Last updated on Jun 21st, 2021 at 11:10 am

To the dads out there who are supporting breastfeeding. I want to thank you. You are doing an amazing thing helping your partner breastfeed. Breastfeeding is not easy and it usually starts with a learning curve. Having your support and help is huge. Encouragement and the desire to do whatever you can to make sure your partner is successful, is wonderful.

So what can you do to help?

  • Encourage your wife or partner to take a breastfeeding class while still pregnant. Then attend it with her.
  • Learn as much as you can about breastfeeding and be prepared for the demands and challenges ahead.

Funny story, when I was pregnant the first time around I didn’t know much about breastfeeding and I read somewhere that babies nurse every two hours. I went home and told my husband who informed me that was not true and we proceeded to get in a fight about it. Well, I think my daughter and I showed him who was right about that one huh? Dads, be informed and don’t tell your partner things will go a certain way if you really don’t know!

  • If you really want to be prepared, find a lactation consultant or breastfeeding support group ahead of time. You may not need it but if your partner does need support you will have this info ready for her.
  • Once your baby is born encourage breastfeeding as soon as possible. When my daughter was born I was so tired I just wanted to rest. The nurse told me I could wait to breastfeed, but my husband really pushed me to do it as soon as possible. He was right about this one and I am glad he pushed me.
  • Once you are home, help your partner when she is breastfeeding. Help set her up somewhere comfortable and bring her supplies like food and drinks as needed. If she is cluster feeding, do everything you can to help her.
  • Help with the baby in other ways. My husband was amazing with our daughter. He changed diapers, changed clothes and gave baths so I could rest when I wasn’t breastfeeding. He also is a pretty good cook and handy around the house. All of these things are super helpful.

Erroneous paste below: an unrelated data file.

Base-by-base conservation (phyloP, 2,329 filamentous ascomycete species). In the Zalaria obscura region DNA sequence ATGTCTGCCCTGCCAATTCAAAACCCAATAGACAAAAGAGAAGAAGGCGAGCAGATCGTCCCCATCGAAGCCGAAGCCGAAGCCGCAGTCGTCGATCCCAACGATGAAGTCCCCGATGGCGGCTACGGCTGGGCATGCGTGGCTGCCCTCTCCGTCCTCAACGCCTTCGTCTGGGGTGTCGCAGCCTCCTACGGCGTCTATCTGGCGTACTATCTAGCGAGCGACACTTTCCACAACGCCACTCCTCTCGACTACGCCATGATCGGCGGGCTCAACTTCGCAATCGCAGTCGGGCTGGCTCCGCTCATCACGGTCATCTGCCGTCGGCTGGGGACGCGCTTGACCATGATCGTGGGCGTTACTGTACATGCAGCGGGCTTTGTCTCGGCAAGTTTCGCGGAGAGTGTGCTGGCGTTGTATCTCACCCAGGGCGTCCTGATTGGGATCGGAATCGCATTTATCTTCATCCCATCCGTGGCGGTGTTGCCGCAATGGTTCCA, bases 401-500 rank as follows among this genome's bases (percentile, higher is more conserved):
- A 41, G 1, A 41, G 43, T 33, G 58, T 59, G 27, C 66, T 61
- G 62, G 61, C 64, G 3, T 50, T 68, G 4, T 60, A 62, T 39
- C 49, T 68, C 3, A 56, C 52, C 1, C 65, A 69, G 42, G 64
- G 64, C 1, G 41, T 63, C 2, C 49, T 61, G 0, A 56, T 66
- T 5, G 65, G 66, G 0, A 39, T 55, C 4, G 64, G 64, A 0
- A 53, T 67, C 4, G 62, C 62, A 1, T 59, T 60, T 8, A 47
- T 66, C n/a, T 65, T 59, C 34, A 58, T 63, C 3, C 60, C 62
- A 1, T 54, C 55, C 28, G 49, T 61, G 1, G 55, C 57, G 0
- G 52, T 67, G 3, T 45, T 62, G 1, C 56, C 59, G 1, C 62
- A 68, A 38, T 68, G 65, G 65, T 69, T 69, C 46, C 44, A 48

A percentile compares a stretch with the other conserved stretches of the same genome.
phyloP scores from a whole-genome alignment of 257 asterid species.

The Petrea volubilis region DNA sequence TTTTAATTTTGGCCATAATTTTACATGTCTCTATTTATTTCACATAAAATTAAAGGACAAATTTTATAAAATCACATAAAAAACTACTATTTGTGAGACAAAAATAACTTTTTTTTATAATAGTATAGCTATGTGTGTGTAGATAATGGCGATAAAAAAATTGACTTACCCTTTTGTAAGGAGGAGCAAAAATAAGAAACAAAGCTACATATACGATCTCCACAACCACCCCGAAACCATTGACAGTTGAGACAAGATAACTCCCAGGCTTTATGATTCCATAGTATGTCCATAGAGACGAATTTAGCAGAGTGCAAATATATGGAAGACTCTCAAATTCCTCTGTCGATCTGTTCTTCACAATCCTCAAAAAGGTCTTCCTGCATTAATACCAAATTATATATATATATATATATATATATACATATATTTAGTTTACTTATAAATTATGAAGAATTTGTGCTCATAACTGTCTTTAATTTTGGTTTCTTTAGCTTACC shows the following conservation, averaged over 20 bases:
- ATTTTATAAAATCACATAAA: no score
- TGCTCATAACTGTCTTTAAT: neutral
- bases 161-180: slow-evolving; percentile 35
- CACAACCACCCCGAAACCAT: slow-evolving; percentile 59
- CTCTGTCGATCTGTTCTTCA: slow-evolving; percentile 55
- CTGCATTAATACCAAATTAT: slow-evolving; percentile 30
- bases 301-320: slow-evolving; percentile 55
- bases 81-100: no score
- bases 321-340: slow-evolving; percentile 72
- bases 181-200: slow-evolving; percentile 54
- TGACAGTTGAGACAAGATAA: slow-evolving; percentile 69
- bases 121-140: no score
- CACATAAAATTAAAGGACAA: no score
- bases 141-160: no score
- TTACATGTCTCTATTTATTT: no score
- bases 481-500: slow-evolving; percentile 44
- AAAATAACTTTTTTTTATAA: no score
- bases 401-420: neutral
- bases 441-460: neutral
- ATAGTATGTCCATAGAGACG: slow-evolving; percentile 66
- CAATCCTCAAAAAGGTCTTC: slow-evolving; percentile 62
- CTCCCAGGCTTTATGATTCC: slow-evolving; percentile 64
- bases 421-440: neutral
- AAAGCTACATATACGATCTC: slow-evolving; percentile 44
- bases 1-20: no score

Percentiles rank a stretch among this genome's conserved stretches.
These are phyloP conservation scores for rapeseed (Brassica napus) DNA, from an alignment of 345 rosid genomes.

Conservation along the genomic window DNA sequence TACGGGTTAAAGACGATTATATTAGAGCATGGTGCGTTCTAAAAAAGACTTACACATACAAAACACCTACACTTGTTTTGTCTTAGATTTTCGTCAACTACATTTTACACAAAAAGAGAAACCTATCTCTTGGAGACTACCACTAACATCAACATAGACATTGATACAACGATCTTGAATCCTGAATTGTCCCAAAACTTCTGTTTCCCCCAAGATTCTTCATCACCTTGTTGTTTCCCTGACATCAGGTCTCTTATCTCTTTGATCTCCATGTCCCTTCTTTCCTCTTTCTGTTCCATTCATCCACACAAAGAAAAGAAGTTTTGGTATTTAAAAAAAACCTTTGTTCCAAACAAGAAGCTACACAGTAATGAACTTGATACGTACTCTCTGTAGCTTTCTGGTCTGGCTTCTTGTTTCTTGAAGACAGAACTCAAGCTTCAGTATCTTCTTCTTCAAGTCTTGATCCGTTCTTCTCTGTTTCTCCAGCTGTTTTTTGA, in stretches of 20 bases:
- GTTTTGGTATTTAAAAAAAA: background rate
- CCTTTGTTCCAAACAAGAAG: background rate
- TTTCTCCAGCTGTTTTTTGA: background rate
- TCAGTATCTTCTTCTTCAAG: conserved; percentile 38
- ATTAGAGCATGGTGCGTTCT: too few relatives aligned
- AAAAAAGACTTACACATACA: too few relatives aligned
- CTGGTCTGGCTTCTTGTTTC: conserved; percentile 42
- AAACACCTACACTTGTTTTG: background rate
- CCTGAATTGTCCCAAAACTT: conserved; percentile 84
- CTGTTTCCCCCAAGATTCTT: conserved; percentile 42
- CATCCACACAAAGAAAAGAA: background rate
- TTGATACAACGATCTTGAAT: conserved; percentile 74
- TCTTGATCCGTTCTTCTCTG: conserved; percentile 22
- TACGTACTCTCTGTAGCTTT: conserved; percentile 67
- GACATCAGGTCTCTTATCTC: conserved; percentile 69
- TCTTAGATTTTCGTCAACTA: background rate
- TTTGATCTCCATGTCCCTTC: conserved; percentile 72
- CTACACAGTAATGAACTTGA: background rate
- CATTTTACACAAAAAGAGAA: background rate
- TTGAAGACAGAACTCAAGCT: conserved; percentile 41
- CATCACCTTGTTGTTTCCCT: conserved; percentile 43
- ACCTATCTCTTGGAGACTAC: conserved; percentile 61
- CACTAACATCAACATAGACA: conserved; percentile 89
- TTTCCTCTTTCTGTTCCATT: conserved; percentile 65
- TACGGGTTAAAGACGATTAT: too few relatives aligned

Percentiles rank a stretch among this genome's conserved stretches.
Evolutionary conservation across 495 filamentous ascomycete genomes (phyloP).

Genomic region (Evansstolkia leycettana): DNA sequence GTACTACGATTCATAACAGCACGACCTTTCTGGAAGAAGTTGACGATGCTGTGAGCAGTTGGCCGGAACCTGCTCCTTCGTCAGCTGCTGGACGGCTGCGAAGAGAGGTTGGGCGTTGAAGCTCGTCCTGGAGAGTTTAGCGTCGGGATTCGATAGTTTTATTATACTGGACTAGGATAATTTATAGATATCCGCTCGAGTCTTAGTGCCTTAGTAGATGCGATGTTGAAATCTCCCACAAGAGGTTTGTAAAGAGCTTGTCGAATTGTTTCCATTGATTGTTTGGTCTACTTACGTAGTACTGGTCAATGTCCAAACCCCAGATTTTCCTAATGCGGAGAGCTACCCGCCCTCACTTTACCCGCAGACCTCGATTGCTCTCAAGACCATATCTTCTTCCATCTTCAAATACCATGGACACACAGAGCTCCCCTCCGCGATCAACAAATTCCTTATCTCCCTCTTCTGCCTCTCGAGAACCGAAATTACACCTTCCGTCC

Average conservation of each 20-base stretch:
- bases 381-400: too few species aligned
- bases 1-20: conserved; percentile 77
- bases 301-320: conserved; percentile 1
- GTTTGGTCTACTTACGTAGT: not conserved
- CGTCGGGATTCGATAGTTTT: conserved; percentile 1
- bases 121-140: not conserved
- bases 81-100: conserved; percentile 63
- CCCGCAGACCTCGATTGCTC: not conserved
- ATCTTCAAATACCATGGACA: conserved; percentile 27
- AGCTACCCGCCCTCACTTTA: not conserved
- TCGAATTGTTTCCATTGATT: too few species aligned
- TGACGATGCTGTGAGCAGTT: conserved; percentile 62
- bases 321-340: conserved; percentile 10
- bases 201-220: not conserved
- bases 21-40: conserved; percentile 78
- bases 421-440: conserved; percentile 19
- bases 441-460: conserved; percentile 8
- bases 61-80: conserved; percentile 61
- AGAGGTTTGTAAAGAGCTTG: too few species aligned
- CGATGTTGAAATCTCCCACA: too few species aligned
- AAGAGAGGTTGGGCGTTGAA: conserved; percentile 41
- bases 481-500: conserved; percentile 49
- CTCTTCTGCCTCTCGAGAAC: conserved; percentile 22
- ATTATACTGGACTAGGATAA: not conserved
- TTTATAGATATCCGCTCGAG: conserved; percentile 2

• Just because the mother is breastfeeding doesn’t mean she has to be the only one getting up at night. In the very early days we took shifts. I got up for the most part, but once my baby was old enough to have a pumped bottle of milk, my husband would feed her early in the morning and let me sleep.
  • Find ways to help overnight whatever it is. Bring your baby to your wife or partner in bed so she doesn’t have to move or spend some time with your baby while she gets a little rest. There are many ways to make it work.
  • Be the “shusher” or “swaddler” or helper. When my daughter was around three months old, we followed the Five S’s from The Happiest Baby on the Block. I would cluster feed my daughter for hours in the evening and at some point my husband would take her, swaddle her and shush and pat her into sweet sleep. He then held her that way for the rest of the night while I got to do things like use the bathroom and eat dessert.
  • Try not to undermine breastfeeding with suggestions to supplement or just give up when the going gets tough. It can be really hard if you see your partner struggling, but if she is determined to breastfeed this can make her doubt herself.

Ways you can bond

Doing the things mentioned above will allow you easily bond with your baby. Just spending time together is bonding!

  • Giving baths is a great bonding time. My husband loves bath time with our kids and so do I, because I get to take a little break.
  • Swaddling, shushing, rocking or patting to sleep can be a great bonding time.
  • Let your baby sleep on your chest. Let your baby do skin to skin with you on your chest.
  • Wear your baby. Give mom a break and wear your baby when out for walks or social events. We did this a lot with my daughter.

And most importantly

Be understanding! Breastfeeding is hard work physically, emotionally and mentally especially in the first six weeks. Be there for your partner and if things are not going smoothly, try to be supportive. Good luck and thank you to the dads!

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Jen can be found at her blog Breastfeeding NeedsFacebook and Twitter.